Last edited: Oct 30, 2013
  7. berndf Moderator

    Geneva
    German (Germany)
    No, I just think my answer is more accurate.:) (Maybe someone will prove me wrong. But I don't think so.;))
     
  8. CapnPrep Senior Member

    France
    AmE
  9. Ben Jamin Senior Member

    Norway
    Polish
    Certainly, but it is also narrows the problem, which I believe may has a broader perspective. Besides, my question was to Sprache.
     
  10. learnerr Senior Member

    Russian
    Well, perhaps they had greater respect for their grammar fineties. It is a culturological question, actually. You see, the decision of Englishmen to drop their personal verbal endings from writing is just as illogical as the decision of Frenchmen to keep theirs; that's to begin with. So, the nature of this question is why some preferred one illogical decision, and others preferred the other.
    Why you don't accept writing to be part of real life?
     
  11. bearded man

    bearded man Senior Member

    Milan
    Italian
    I will try to give a reply to Sprache's first question (why syllables or endings lost in pronunciation). As you will know, French is ''Latin as pronounced by the Gauls'', and according to linguistic studies the Gauls pronounced stressed syllables with a particular 'strong' stress. Now, the stronger is the stressed syllable and the easier it is that the following sounds get lost, as most of the effort in a word is consumed in pronouncing the stressed syllable. You will have noticed that the ''lost'' sounds in French words always follow the stressed syllable, and never or most seldom precede it. Writing is, of course, much more conservative and keeps lost endings that are no longer pronounced. The phaenomenon of losing final sounds is less present in other Latin languages because none of them got a celtic (Gaulic) influence comparable to the one French received.
     
  12. berndf Moderator

    Geneva
    German (Germany)
    Yes, French generally lost syllables following the stress syllable which is the reason why stress is now always on the last syllable and, as a consequence, phonemic stress has been lost altogether. But this mostly happened earlier and the loss of those syllables is already reflected in spelling and hence there is no discrepancy between spelling and pronunciation here. The only exception I can think of is the silent -ent ending of the the 3rd plural.
     
  13. CapnPrep Senior Member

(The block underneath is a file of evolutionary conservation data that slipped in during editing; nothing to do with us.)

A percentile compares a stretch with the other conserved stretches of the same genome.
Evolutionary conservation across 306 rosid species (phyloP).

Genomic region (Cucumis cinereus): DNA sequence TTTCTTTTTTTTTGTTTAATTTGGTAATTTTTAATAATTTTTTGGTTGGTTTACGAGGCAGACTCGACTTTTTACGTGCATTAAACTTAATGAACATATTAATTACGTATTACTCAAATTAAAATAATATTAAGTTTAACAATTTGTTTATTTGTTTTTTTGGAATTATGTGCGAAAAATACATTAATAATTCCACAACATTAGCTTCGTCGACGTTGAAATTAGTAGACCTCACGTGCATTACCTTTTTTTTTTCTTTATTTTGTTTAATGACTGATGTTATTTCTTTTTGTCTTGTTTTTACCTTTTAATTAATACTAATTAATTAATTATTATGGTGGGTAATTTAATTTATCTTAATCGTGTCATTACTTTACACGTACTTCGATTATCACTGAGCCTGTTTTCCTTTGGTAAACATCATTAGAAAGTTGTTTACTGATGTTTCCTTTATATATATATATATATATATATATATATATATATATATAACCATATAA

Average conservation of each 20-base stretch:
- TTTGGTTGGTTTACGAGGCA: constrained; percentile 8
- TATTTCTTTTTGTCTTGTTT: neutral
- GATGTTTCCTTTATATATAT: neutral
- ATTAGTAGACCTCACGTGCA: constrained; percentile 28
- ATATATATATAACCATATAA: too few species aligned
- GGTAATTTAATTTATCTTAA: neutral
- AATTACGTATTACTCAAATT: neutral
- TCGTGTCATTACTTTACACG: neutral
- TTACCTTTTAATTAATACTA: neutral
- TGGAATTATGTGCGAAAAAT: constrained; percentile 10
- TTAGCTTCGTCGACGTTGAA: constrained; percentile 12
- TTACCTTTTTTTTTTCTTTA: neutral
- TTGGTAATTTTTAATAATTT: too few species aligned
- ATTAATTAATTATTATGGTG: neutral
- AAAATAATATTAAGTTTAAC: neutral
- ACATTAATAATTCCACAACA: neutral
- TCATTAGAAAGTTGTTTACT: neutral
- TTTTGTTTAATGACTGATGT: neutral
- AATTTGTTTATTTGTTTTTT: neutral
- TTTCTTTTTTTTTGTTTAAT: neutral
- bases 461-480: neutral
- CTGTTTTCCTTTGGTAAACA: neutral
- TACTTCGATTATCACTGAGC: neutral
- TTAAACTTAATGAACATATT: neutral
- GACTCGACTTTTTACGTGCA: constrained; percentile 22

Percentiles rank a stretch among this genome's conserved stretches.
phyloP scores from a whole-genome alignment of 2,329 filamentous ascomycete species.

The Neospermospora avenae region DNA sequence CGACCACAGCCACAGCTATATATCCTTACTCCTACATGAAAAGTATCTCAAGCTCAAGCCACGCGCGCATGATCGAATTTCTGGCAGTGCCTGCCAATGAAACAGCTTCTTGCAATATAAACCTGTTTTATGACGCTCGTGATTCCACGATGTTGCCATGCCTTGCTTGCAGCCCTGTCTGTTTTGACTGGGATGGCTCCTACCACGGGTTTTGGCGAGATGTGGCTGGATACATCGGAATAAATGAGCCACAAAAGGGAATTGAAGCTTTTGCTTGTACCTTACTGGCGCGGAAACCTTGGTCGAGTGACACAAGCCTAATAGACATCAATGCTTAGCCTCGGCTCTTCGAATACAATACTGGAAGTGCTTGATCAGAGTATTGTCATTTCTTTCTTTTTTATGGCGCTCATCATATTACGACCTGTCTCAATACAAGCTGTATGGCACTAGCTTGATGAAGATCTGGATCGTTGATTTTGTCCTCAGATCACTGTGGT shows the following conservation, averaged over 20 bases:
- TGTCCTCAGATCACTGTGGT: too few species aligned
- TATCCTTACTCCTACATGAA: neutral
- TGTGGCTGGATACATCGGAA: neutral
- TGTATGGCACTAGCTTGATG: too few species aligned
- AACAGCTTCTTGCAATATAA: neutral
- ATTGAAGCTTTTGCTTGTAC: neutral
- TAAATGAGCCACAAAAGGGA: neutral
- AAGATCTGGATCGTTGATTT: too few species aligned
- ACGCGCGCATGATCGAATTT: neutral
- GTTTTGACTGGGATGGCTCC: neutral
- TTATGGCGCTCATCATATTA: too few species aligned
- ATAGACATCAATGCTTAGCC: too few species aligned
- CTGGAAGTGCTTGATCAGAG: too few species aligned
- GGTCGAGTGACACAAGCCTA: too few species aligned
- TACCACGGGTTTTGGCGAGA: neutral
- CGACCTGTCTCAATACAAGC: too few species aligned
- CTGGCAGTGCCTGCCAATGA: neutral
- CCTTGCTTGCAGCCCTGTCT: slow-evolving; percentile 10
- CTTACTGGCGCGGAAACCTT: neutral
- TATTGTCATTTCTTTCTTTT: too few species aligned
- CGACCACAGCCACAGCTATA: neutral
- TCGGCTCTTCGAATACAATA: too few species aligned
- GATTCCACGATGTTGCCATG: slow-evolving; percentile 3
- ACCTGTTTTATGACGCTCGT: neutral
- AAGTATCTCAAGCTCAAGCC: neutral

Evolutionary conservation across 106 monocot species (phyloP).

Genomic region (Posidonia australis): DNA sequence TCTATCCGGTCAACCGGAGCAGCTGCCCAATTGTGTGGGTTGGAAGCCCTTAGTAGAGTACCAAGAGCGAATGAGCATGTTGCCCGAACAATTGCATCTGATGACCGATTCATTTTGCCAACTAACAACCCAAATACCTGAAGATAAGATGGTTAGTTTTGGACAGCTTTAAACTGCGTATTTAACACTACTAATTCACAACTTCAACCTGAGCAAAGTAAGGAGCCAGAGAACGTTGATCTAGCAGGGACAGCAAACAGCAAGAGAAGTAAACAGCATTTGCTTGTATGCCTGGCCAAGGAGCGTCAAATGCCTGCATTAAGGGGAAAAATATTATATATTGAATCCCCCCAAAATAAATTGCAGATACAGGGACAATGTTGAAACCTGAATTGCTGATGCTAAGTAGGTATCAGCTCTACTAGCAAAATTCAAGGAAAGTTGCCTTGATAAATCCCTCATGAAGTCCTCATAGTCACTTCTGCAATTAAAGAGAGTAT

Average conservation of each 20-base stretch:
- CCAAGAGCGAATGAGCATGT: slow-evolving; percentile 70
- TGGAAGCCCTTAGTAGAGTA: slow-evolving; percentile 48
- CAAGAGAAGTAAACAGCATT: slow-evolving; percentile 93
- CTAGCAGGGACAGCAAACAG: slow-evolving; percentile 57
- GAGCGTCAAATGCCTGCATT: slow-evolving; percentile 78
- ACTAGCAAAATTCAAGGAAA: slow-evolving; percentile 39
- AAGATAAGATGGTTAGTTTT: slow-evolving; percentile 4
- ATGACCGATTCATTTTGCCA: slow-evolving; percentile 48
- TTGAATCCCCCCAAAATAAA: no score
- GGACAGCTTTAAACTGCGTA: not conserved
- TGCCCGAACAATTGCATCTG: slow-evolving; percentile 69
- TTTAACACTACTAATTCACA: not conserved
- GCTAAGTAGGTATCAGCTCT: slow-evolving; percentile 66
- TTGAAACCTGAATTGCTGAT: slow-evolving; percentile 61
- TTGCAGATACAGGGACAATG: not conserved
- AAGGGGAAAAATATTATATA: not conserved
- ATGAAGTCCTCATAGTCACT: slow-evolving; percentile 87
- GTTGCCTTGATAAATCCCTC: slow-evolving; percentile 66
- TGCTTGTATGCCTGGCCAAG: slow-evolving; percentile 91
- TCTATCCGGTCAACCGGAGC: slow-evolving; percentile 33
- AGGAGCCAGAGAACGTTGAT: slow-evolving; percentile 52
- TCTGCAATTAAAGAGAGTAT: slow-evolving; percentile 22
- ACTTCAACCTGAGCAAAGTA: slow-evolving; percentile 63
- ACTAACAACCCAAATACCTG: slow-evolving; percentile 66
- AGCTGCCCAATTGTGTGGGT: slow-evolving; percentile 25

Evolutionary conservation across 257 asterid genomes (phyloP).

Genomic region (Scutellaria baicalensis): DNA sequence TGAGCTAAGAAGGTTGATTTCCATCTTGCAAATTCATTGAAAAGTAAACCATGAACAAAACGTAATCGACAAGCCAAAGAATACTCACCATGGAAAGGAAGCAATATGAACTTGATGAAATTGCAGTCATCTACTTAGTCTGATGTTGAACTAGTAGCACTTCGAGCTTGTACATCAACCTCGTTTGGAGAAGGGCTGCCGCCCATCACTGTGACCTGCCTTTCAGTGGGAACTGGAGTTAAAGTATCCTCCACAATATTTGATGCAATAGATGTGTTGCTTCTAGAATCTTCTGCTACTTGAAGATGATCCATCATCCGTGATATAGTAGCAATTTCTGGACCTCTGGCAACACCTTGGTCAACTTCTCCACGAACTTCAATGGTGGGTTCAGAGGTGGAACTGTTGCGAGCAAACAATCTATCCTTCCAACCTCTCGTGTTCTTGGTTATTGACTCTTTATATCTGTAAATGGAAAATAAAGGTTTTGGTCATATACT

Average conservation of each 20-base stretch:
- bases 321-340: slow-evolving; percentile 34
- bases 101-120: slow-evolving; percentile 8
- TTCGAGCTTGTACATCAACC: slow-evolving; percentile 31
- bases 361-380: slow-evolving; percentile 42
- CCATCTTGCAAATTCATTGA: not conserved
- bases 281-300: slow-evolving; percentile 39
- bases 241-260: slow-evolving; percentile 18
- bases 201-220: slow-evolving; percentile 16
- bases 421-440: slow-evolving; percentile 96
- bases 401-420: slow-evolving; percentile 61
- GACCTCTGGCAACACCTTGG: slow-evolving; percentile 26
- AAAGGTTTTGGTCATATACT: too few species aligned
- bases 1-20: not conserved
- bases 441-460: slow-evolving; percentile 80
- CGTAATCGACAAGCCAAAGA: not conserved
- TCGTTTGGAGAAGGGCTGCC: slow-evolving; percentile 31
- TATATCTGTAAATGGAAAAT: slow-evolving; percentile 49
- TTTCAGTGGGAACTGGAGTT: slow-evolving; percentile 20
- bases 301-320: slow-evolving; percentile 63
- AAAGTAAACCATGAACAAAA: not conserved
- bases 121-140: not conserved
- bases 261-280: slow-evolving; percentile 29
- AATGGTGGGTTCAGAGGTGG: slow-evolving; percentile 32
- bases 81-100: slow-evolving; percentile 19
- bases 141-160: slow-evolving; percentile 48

France
    AmE
    All other instances of final silent ‹e› (possibly followed by ‹s›) would also be exceptions, since as you pointed out above, these represented pronounced syllables until relatively recently.

    bearded man's stress explanation accounts for the loss/reduction of atonic vowels, but it doesn't explain why final consonants were also lost.
     
  14. berndf Moderator

    Geneva
    German (Germany)
    Right, of course. Sorry about that.
     
  15. bearded man

    bearded man Senior Member

    Milan
    Italian
    But if you take a word like verts (die gruenen, from Lat. virides), then I think the final sounds got lost for the reasons I tried to explain, and, yes there is a discrepancy between pronunciation and spelling. And many other French words could be quoted as examples of this.
     
  16. berndf Moderator

    Geneva
    German (Germany)
    I agree with CapnPrep that this does not explain the loss of final consonants. Stress applies to entire syllables and not to individual sounds.

    These two phenomena also happened in different periods and are therefore probably unrelated. The loss of final consonants happened almost 1000 years after continental Gaulish became extinct, in the 15th century* while the loss of final unstressed syllables was already relatively advanced in the oldest known Old French text, the Oaths of Strasbourg (842): "Pro Deo amurX et pro christianX poblo et nostro communX saluamentX, d'istX diX in auantX, in quantX Deus sauirX et podirX me dunat...". (X indicates a missing syllable).
    ______________________
    * Some final -t already earlier.
     
    Last edited: Oct 30, 2013
  17. bearded man

    bearded man Senior Member

    Milan
    Italian
    My opinion is that the ''strong-stress'' effect (originally Gaulic) did not represent a momentary phaenomenon, but it established a trend, a stable tendency in the French language, which continued for centuries and eventually explains also the later disappearance of single consonant sounds. Take e.g. the word 'cité' from Lat. civitatem. First to disappear was the case ending: civitate, then the final -e: civitat, then the second syllable (but this is a somehow different story): citat, then the stressed -a became -e (also Gaulic influence): citet, finally the last consonant sound -t : cité. In other latin languages with slighter celtic influence, the final sounds remain (Sp. ciudad, Port.cidade).
    So my point is that, once the stress is very strong, ANYTHING that follows may disappear in the course of time. In Northern Italy, many dialects were influenced by Gaulic languages (so-called Gaulic-Italic dialects) and show a similar tendency ('town' is 'zitè' in Bologna dialect: a word very similar to French).